5. The man interrupted this statement by telling me that I did not need to tell him what was going on. He said he worked for the Department of Transportation and intended to testify "against you." He then told me to "sit down and keep your mouth shut."

6. Later in the flight I noticed one of the children writing "Brian R." on a piece of paper.

7. When we arrived in St. Louis the two adults and two children stayed on the plane as a group. The plane was going on to Cincinnati. I checked with a TWA agent in the terminal to find out who was sitting in those seats. The names of the persons assigned to row 21 D, E, and F were Sherry Hauck, Paul Mayer, and Brian Reinshegen.

8. I know that some of the seat assignments originally made were changed at the gate. I do not know if these are the names of the persons who actually sat in row 21, though the child's name is almost certainly correct. The rude and ungentlemanly manner of the man who stated he worked at the Department of Transportation caused me to believe that he would make any inquiry about his name a very unpleasant experience.

9. Vicky and Richard Trujillo were also part of my group. They are both blind. They were seated in a row identical to the row occupied by Mr. Schroeder. They were not removed from the plane. They sat in their seats from Kansas City to St. Louis, though Mr. Schroeder was not allowed to occupy a seat in an identical row for the same trip.

State of New Mexico
County of Bernalillo

Affidavit of Vicky Trujillo

I, Vickie Trujillo, being first duly sworn, depose and say:

1. My name is Vicky Trujillo. I reside with my husband and family at 322 56th Street S.W., City of Albuquerque, County of Bernalillo, State of New Mexico. I am totally blind. My husband is legally blind. I use a white cane to move about safely. My husband does not use a white cane.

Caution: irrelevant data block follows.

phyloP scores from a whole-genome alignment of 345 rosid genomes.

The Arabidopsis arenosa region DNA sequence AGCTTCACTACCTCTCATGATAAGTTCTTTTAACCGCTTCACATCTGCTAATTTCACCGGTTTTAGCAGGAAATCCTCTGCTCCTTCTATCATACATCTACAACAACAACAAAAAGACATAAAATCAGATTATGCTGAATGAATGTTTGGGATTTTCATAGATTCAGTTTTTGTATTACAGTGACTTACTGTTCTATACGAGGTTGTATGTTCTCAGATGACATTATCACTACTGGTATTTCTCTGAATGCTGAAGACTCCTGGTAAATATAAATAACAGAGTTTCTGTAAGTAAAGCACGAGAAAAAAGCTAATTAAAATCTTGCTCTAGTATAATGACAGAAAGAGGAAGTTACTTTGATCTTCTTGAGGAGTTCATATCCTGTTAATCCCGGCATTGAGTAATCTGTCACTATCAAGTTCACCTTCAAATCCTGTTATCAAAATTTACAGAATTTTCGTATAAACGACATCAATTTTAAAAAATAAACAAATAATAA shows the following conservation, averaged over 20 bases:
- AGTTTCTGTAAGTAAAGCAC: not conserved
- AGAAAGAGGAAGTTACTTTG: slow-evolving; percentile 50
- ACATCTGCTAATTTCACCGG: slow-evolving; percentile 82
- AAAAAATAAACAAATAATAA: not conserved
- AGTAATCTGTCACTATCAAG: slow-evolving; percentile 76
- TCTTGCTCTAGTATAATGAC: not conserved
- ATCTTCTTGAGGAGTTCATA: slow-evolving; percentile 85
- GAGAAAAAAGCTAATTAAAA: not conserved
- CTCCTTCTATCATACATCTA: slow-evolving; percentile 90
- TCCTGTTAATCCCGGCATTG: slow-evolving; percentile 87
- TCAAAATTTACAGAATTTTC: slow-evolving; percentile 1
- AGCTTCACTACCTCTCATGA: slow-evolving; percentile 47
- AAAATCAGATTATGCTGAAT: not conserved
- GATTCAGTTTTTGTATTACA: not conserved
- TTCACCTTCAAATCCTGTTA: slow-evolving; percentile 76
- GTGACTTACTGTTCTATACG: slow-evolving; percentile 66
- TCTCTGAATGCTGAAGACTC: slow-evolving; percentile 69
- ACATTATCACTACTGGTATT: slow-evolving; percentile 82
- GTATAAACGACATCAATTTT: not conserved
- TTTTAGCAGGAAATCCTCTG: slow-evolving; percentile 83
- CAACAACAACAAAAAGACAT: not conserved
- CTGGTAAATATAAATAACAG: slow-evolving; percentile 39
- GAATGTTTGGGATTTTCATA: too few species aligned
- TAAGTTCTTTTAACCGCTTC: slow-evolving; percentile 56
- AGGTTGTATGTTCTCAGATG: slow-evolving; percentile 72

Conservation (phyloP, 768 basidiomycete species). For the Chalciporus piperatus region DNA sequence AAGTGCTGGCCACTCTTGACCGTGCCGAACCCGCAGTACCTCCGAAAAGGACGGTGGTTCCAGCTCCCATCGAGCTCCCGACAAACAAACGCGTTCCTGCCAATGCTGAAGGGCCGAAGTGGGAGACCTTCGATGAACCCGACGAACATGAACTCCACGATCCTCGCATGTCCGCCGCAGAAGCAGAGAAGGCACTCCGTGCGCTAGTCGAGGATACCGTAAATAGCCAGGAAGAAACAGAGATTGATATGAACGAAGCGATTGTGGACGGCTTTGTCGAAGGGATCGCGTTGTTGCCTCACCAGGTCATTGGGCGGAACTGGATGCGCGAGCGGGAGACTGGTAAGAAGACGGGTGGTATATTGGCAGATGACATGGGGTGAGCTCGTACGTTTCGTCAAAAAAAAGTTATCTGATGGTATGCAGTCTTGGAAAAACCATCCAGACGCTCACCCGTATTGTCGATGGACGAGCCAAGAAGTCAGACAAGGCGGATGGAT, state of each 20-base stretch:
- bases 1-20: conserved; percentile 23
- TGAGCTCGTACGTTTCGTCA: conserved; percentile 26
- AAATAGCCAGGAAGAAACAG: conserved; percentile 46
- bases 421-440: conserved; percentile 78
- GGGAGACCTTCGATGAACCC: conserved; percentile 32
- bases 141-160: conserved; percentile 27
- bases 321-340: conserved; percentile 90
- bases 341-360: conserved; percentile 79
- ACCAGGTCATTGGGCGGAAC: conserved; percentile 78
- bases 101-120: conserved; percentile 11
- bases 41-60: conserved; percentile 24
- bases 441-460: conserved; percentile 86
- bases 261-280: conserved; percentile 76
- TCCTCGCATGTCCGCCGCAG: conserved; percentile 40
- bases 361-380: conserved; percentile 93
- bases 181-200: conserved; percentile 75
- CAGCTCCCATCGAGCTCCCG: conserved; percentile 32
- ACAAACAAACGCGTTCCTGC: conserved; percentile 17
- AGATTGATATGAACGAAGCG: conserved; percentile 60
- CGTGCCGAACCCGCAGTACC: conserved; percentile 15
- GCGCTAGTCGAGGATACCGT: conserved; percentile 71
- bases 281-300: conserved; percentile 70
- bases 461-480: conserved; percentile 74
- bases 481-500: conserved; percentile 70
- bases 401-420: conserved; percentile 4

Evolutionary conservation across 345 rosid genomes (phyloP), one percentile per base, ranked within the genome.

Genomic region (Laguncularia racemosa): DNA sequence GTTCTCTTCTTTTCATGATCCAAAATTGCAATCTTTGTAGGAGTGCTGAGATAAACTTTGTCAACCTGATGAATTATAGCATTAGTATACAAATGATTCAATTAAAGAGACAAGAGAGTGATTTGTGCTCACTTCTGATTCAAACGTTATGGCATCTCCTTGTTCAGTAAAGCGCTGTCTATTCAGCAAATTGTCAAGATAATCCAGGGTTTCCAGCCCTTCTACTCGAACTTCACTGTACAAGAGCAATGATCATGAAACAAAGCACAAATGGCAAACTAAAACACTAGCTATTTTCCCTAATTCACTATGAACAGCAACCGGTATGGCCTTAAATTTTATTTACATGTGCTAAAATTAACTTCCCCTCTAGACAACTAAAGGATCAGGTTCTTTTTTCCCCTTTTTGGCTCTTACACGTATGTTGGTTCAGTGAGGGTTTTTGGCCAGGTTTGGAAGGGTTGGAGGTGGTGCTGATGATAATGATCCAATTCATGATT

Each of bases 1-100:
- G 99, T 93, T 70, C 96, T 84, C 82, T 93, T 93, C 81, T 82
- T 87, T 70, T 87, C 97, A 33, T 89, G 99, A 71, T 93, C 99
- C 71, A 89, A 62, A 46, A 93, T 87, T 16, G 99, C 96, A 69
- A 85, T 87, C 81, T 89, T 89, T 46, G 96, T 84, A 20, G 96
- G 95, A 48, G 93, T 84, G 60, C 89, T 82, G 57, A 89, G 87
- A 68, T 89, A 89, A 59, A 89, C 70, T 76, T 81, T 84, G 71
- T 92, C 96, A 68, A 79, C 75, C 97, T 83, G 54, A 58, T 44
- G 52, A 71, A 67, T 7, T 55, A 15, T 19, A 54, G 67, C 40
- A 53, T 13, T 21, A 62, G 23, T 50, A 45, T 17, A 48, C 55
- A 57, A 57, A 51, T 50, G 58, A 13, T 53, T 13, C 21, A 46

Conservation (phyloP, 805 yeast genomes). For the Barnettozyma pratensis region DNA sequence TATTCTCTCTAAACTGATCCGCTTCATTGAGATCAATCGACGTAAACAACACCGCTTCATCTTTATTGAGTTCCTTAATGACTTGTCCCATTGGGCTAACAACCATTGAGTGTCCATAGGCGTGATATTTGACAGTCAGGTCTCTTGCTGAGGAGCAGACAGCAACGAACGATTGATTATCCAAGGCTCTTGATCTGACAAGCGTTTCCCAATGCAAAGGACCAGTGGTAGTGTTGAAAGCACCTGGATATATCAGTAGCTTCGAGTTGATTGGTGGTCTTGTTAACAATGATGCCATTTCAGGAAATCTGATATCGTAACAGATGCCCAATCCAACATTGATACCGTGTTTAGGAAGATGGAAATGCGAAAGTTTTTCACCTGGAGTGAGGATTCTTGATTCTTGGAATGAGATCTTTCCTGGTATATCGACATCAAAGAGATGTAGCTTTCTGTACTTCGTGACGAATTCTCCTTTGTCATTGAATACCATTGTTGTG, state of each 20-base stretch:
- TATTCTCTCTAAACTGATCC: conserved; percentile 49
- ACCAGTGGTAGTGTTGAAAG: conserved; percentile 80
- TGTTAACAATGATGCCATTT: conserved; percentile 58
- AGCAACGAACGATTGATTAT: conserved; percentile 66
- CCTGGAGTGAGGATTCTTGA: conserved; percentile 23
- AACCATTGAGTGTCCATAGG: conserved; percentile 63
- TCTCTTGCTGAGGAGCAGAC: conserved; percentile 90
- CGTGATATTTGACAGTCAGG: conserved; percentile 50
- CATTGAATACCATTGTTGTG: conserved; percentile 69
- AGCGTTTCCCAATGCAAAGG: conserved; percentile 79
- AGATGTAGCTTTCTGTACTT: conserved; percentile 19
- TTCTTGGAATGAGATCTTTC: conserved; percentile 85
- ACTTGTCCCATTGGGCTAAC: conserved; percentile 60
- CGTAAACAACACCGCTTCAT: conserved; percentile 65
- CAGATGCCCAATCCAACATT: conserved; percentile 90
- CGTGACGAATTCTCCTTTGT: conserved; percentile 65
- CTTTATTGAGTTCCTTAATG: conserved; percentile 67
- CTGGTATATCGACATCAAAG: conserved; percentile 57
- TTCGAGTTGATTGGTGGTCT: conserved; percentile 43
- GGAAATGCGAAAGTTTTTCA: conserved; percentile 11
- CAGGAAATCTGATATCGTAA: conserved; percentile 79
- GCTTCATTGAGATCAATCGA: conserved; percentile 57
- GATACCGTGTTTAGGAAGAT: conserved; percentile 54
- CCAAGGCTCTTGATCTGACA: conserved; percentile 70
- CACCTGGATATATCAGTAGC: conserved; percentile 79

2. On Saturday, July 5, 1986, I was traveling from Kansas City, Missouri, to Albuquerque, New Mexico, with a group of thirty-one persons. Mr. Fred Schroeder was also part of this group. My husband, my young teenage daughter, and I were assigned to seats 17-D, 17-E, and 17-F for the Kansas City-St. Louis portion of the trip on TWA flight 502 scheduled to depart at 2:53 p.m. After about an hour's delay, the plane was ready and we boarded, taking our assigned seats.

3. Our three seats were located immediately behind a row with an emergency overwing exit. The seat right next to the window exit had been removed so there were only two seats ahead of us. We sat in our three adjacent seats. Two rows in front of us, in a row laid out exactly like ours, was Fred Schroeder.

4. When we were out on the runway, a series of airline officials tried to make Mr. Schroeder move from his seat. Mr. Schroeder declined, and the captain drove the plane back to the gate. A policeman came onto the plane and removed Mr. Schroeder.

5. I couldn't understand why Mr. Schroeder was being removed. My husband and I, both blind, were seated in exactly the same kind of row as Mr. Schroeder. I and others of our traveling group protested Mr. Schroeder's removal. Some of us considered getting off the plane with him. We rose from our seats and then declined, according to Mr. Schroeder's wish to remain on the plane and go home. When we returned to our seats, other passengers occupied them.

6. We protested to the airline people that other passengers had taken our seats. We insisted that we wanted to sit in the seats assigned of us and the seats we had already been occupying. The crew replied that they thought we were leaving and had allowed other passengers to have our seats. After some confusion, the crew moved the other passengers out of our seats and we again sat down in row 17, seats D, E, and F.

7. Across the aisle from us in seat 17-C was a woman who had been brought onto the plane by the airline in a wheelchair. She occupied seat 17-C from the time she was placed there by airline personnel in Kansas City until the time she was removed by them in St. Louis.

8. We occupied our seats from the time we regained them in Kansas City until we deplaned in St. Louis. The flight crew fussed a little at us for sitting in row 17 after Mr. Schroeder had been removed. But they did not insist that we move. In fact, they helped us regain our seats from the other passengers. One official commented that it was all right for us to sit in row 17 so long as our sighted young teenager was in the row with us.